Sanchez Bet Heavily, And Sometimes Against Himself


Mychel Sanchez | Sarah Andrew


When it was revealed that jockey Mychel Sanchez had gone on a betting spree that included wagers where he bet against the horses he was riding, his attorney Alan Pincus argued that this was not a matter of race fixing. Rather, Pincus said, Sanchez had turned to gambling as an outlet to combat his depression, let things spin out of control and in all cases did his best to win, even when it meant he might beat a horse he had bet on.

“He was just doing something crazy that only a psychiatrist can explain,” Pincus said in January.

The TDN, through a Freedom of Information Law request, has acquired the records of Sanchez's betting activity that were reviewed by the Pennsylvania Racing Commission. In some respects, they lend credence to the lawyer's argument. The betting log covers the period of Dec. 23 of last year through Jan. 3, during which time Sanchez placed 104 bets on his TVG account. From those 104, there were only six races in which he made significant bets against himself. He bet on his own mount seven times. All other wagers were made on races in which he did not have a mount.

In most states, jockeys are not prohibited from betting on races in which they don't ride or on betting on their own mounts.

Nonetheless, a jockey betting against himself, no matter how few times it happened, is a serious offense that brings the integrity of those races into question. Did Sanchez, in fact, do his very best to win or was he more interested in cashing his bets, one of which was for $4,380? Only he knows for sure.

These are the six races in which Sanchez made significant bets on a horse other than the one he rode. They are:


(*) Dec. 26th, 8th at Laurel: Sanchez bet $2,190 to win and place on 6-5 favorite Cordmaker (Curlin) in the Robert Manfuso S. Cordmaker won, giving Sanchez a profit of $3,066. His mount, Alwaysmining, (Stay Thirsty) finished last at 13-1.


(*) Dec. 28, 7th at Parx: Sanchez bet $100 to win, place and show on 4-1 shot Miss Mosaic (Verrazano) in the Mrs. Claus S. Sanchez won the race aboard 18-1 Jakarta (Bustin Stones), beating Miss Mosaic, who finished second. Sanchez's share of the purse was $5,520. Had Miss Mosaic won he would have won about $800 on his bets.


(*) Dec. 29, 6th at Parx: Sanchez bet $200 to win, place and show on Six Cider (Medaglia d'Oro) and $25 to win, place and show on Double the Heart (Alternation). Both horses finished out of the money. He rode 52-1 shot Dangerfield (Into Mischief), who finished last.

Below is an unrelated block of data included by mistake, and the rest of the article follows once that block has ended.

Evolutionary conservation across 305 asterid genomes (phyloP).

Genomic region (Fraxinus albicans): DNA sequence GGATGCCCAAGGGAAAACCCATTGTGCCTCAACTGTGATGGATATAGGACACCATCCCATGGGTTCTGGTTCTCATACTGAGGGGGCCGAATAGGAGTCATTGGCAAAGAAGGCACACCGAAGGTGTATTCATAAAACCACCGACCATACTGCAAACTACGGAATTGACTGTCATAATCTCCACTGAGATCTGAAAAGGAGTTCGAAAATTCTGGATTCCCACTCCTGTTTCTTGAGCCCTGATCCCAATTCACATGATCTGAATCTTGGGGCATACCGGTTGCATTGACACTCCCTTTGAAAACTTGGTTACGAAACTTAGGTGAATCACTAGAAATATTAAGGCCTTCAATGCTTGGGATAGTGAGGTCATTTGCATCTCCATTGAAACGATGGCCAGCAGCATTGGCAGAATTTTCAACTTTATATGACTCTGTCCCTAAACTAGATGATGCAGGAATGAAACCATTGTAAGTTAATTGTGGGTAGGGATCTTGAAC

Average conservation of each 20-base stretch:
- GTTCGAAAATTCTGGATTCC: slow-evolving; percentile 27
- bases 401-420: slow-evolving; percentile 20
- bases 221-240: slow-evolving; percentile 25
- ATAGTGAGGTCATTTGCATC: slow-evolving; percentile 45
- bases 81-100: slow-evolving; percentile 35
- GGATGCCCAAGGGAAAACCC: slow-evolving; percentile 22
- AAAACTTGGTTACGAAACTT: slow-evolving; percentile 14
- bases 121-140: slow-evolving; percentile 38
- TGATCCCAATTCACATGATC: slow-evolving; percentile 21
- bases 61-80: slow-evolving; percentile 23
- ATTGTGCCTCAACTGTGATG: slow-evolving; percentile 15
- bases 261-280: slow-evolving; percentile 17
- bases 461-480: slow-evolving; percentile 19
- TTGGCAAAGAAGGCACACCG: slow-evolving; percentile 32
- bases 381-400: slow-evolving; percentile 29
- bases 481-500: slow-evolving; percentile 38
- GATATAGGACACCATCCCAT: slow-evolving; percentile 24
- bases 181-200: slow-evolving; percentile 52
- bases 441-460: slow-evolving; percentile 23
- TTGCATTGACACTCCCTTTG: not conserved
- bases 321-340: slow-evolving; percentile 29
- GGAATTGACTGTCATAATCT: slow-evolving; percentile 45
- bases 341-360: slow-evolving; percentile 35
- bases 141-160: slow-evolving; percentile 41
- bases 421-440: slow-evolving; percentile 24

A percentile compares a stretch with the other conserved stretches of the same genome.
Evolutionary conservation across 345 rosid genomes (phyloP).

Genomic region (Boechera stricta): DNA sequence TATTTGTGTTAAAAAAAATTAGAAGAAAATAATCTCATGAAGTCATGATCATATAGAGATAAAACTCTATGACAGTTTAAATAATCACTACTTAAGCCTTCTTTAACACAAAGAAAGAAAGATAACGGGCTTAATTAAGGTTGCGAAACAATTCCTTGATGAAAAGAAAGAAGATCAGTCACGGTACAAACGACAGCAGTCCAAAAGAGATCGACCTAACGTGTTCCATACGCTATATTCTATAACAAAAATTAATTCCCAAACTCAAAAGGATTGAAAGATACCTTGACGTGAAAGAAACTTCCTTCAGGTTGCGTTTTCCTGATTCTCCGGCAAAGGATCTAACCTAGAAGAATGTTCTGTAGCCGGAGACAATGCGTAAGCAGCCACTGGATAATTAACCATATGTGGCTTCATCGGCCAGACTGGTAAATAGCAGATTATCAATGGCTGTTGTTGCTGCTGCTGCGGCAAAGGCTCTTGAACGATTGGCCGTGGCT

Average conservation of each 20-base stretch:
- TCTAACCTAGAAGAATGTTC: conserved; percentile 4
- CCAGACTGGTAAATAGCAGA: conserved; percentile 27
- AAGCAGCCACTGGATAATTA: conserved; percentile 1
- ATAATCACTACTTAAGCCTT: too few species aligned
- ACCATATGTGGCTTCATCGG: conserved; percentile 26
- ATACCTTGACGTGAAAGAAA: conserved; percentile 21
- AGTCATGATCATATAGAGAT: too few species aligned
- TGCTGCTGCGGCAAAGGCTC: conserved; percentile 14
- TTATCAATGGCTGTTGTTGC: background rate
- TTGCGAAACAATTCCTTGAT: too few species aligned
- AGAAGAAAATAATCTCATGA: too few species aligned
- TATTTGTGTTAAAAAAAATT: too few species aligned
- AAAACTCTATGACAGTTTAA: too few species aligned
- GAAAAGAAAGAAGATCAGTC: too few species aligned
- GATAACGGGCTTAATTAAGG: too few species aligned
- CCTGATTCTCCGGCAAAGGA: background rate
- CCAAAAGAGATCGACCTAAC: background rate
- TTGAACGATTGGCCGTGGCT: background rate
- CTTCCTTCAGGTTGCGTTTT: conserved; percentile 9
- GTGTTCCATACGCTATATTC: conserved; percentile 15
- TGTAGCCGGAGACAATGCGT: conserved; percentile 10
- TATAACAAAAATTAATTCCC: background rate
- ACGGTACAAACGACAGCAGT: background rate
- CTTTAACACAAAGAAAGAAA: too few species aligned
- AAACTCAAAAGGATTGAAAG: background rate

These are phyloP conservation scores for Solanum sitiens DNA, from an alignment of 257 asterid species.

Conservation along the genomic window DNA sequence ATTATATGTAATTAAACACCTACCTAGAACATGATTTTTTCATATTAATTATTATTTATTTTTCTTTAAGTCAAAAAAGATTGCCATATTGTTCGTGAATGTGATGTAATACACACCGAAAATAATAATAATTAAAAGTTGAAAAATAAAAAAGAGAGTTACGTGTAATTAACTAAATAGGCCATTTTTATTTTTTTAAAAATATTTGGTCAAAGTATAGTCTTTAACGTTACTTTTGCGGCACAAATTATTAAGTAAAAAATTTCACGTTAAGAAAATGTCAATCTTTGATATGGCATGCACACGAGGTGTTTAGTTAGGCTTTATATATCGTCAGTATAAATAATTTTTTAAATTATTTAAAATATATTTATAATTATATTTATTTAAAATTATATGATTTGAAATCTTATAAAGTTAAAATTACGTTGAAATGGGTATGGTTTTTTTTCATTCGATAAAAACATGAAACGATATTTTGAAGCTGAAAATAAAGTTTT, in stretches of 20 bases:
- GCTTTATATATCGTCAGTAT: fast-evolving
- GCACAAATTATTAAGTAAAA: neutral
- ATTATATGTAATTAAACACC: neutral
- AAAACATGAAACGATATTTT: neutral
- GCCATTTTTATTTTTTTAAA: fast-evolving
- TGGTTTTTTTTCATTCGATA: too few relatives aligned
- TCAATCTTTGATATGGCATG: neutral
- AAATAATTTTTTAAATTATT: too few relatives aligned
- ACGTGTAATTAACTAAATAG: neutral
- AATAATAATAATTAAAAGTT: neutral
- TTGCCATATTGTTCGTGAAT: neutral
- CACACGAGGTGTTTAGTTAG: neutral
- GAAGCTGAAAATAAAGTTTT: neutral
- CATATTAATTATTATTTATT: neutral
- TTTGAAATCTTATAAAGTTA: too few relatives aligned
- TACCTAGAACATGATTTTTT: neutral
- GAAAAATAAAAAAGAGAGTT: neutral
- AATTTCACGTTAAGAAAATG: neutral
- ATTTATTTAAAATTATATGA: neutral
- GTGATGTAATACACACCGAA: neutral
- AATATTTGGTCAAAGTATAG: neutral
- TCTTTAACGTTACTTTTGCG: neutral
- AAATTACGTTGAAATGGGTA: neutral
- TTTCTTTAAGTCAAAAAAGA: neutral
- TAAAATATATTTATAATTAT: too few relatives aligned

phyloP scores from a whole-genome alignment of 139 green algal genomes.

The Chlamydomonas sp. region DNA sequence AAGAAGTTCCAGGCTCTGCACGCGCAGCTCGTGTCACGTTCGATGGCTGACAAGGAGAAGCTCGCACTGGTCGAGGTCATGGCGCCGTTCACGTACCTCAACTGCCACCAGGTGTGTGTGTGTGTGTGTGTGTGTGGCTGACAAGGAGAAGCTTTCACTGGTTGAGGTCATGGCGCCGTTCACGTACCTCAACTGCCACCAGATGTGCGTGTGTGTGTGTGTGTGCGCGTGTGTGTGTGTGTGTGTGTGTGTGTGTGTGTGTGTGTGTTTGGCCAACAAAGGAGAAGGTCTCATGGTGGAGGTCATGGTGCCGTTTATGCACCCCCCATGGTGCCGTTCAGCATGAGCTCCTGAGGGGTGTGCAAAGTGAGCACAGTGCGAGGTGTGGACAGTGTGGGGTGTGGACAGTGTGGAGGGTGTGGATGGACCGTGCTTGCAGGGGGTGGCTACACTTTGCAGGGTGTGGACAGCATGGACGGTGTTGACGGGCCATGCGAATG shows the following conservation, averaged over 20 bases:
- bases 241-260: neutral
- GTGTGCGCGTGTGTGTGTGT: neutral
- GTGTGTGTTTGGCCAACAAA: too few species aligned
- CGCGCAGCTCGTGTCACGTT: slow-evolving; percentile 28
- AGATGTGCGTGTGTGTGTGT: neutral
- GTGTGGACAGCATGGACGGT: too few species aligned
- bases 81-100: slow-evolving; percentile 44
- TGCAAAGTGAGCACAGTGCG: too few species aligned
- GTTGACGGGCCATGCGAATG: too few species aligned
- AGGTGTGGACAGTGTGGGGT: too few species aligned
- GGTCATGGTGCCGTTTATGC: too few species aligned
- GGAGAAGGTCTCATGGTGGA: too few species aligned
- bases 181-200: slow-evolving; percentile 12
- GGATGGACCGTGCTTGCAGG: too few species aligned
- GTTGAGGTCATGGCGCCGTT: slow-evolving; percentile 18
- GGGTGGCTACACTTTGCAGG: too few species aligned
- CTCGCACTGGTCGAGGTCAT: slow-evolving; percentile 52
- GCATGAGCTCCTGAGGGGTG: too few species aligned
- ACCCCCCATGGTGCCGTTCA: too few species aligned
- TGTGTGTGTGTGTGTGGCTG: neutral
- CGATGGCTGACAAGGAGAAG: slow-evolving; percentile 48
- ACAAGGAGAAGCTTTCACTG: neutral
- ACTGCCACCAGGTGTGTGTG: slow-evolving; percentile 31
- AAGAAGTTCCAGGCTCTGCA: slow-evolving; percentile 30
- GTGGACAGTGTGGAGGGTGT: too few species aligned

(*) Dec. 31, 6th at Laurel: Sanchez bet $100 to win, place and show on I Can Run (Tourist), who finished fourth. His mount, Ocean Tide (More Than Ready), was last.


(*) Jan. 2, 5th at Laurel: Sanchez bet $1,000 win and place on 7-2 shot Bear Force Won (Bandbox), who won the race. Sanchez's profit on the bet was $4,900. His mount, the 2-1 shot Satchel de Ritches (Country Day), finished fourth.


(*) Jan. 3, 3rd at Parx: Sanchez bet $500 to win, place and show on Iova (lea), who finished second. He made a profit of $1,000 on the race. His mount, The Biggest One (Gone Astray), finished third at 9-2.

From those six races, Sanchez made a profit of $8,171.

In addition, Sanchez bet $864 on the Pick Five Dec. 29 at Parx and hit the bet, which paid $7,875. He did not include his mount in the first leg, the 52-1 shot Dangerfield, on his ticket. Sanchez rode the winner of the final leg, 12-1 shot No Fooling Dude (Orientate).

Pincus said that Sanchez was not gambling regularly until opening up a TVG account late last year. He did so under his own name and a TVG employee alerted the Pennsylvania Racing Commission after noticing that Sanchez was betting against himself. His betting was more or less in control at the start. On Dec. 23, a day in which he did not ride, he started off with a $100 win and place bet at Gulfstream and followed that with a $50 win bet and a $15 win and place bet, also on races at Gulfstream. But as the day wore on he began to bet larger amounts. He switched his betting to Turfway Park and in two races bet $1,000 to win, place and show on a horse. Both horses finished out of the money.